For separation of organic mixtures, the choice of membrane material will depend on the organic vapors being separated. Many of the polymers listed above for the dehydration of organics or the removal of volatile organics from water vapor will work well for separating certain organic mixtures. In particular, it is common to use copolymers for separating organics since the ratio of the so-called "hard" and "soft" segments can easily be adjusted to provide the desired selectivity.
The coating material may be placed on the surface of the support fiber using a number of different techniques, including dip-coating, painting, spray-coating, solution-coating, or by interfacial polymerization. The coating may be placed on the inside or outside surface of the support fiber; in most applications it is preferred that the coating be placed on the inside.
As noted above, the apparatus of the present invention is particularly useful when used in conjunction with a countercurrent sweep stream. In this case, means is provided for connecting a sweep stream to the permeate side of the module near the retentate end of the module. The sweep stream may be a gas such as air, argon, nitrogen, or methane; a vapor such as water vapor (steam), ethanol or other alcohols, propane or other hydrocarbons, acetone or other ketones; or virtually any other compound commonly encountered as a feed stream component. The sweep stream may also be a mixture. It is often desirable for the sweep stream to comprise a portion of either the retentate stream or feed stream. The means for introducing the sweep stream include one or more ports in the module housing, a conduit through the means for securing and sealing the hollow fiber bundle in the module housing, or any other arrangement that results in the sweep stream flowing on the permeate side of the fibers substantially countercurrent to the flow of the feed stream. The sweep stream and any permeated species are then removed from the permeate side of the housing through one or more permeate ports, located near the feed end of the module.
To a 2-liter resin kettle equipped with an overhead stirrer and a nitrogen sparge was added 1033 g of NMP and 108.1 g of oxydianaline (ODA). Next, 2.0 g of phthalic anhydride (an end-capping agent) was added. Then, 104.8 g of benzophenone tetracarboxylic acid dianhydride (BTDA) and 47.0 g of pyromellitic dianhydride (PMDA) were added in three portions over a 3-hour period. The mixture was then stirred overnight. This resulted in the formation of a BTDA/PMDA/ODA copolyamic acid solution containing 20 wt % solids. The molar ratio of BTDA/ODA to PMDA/ODA was 1.5. The Brookfield viscosity of the copolyamic acid solution at 30° C. was 35,000 cp.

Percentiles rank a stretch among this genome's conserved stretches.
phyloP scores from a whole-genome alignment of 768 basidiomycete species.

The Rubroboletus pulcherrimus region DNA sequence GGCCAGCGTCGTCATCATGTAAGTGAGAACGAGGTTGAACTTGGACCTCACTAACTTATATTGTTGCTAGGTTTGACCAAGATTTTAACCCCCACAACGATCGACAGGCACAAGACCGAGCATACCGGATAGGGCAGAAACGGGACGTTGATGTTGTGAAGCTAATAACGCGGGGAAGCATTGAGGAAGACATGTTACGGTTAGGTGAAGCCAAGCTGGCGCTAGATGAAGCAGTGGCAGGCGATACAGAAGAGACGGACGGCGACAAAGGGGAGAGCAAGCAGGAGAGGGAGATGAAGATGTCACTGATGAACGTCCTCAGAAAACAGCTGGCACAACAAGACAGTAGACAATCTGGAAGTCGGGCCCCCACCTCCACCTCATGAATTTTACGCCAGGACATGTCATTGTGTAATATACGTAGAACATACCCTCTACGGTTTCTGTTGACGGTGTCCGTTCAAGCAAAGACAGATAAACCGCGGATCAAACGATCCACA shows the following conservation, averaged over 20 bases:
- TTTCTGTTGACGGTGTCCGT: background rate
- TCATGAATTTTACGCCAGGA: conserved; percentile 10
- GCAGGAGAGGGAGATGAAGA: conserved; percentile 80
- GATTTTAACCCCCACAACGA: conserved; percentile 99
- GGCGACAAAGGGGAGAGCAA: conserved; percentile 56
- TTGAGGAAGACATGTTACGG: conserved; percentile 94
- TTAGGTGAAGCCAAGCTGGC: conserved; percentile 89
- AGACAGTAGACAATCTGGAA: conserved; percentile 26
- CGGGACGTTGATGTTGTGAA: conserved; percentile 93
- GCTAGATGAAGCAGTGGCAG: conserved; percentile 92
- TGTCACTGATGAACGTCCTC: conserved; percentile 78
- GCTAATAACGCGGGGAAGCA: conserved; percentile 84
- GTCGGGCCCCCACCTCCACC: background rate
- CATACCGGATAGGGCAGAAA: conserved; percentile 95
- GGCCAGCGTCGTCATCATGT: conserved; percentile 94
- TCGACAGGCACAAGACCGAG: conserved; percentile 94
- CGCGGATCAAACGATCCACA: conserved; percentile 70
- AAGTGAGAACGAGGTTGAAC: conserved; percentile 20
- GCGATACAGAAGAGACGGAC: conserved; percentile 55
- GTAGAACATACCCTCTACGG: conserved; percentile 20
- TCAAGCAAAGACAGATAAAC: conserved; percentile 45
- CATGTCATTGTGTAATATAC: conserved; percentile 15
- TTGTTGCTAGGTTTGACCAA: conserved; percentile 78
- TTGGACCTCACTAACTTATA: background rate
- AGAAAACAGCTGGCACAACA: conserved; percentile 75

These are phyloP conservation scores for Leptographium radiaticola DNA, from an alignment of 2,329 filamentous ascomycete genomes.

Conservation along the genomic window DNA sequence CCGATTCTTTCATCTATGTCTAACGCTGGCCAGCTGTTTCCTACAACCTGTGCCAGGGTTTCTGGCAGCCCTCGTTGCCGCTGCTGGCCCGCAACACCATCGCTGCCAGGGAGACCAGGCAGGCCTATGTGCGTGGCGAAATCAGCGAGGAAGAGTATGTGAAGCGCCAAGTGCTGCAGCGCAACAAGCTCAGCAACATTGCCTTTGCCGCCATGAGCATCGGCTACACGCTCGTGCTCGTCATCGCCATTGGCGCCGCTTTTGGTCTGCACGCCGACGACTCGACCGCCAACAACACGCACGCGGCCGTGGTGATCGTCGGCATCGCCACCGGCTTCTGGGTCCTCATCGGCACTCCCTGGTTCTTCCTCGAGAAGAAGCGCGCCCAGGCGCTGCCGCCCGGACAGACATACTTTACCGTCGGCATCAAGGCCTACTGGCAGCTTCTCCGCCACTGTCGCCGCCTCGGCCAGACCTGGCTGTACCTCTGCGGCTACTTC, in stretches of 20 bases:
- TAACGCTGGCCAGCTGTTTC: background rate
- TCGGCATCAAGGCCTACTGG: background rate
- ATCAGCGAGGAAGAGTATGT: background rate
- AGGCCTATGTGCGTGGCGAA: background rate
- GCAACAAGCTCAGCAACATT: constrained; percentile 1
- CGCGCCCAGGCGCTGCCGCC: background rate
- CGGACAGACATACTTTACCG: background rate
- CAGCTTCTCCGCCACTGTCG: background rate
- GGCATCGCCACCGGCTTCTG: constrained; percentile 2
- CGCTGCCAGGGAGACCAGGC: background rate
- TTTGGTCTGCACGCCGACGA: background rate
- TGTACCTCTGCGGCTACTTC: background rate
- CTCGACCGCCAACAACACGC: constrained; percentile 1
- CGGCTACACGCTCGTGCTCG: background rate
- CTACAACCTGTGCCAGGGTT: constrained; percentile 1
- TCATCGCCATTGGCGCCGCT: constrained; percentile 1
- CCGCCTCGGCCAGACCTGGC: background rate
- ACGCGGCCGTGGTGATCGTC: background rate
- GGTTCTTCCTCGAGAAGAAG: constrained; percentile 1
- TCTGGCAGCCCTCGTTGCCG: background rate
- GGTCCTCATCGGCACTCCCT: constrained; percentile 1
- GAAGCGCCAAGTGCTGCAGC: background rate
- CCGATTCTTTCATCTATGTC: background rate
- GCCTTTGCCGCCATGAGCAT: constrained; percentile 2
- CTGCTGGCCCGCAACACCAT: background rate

Glycerol was slowly added to this solution as a non-solvent until the concentration of glycerol in the final solution was 25 wt %, thus forming a fiber-spinning solution. This solution was then extruded through a tube-in-orifice spinneret using a solution of 40 wt % methanol in water as the internal coagulation solution. The fiber was drawn into a coagulation bath of 100% water, where it precipitated, forming a hollow fiber. The hollow fiber was then rinsed in isopropyl alcohol and air-dried for several hours.
The polyamic acid hollow fiber was then imidized and cross-linked by placing the fiber in a nitrogen atmosphere and annealing using the following regimen: 1 hour at 100° C.; 1 hour at 200° C.; and 1 hour at 300° C. The resulting polyimide hollow fiber had an internal diameter of 218 μm and a wall thickness of about 85 μm. The fiber burst at a pressure of 33 atm. The permeance of the fiber to dry nitrogen was 130 Nm3 /m2 ·hr·atm, and the fiber had a selectivity for oxygen over nitrogen of 0.9.
Samples of the fiber were soaked for 72 hours in pure solvents. The results of these tests, shown in Table I, indicate that the fiber has exceptional solvent resistance.
TABLE I______________________________________ Burst Pressure After Exposure for 72 Hours Retention of at Room Burst Temperature PressureSolvent (atm) (%)______________________________________None (before exposure) 33 100Gasoline 32 98Toluene 23 71Benzene 23 71Methanol (MeOH) 31 93Ethanol (EtOH) 29 88Acetone 27 81MeCl 20 60DMAc 22 67NMP 21 62______________________________________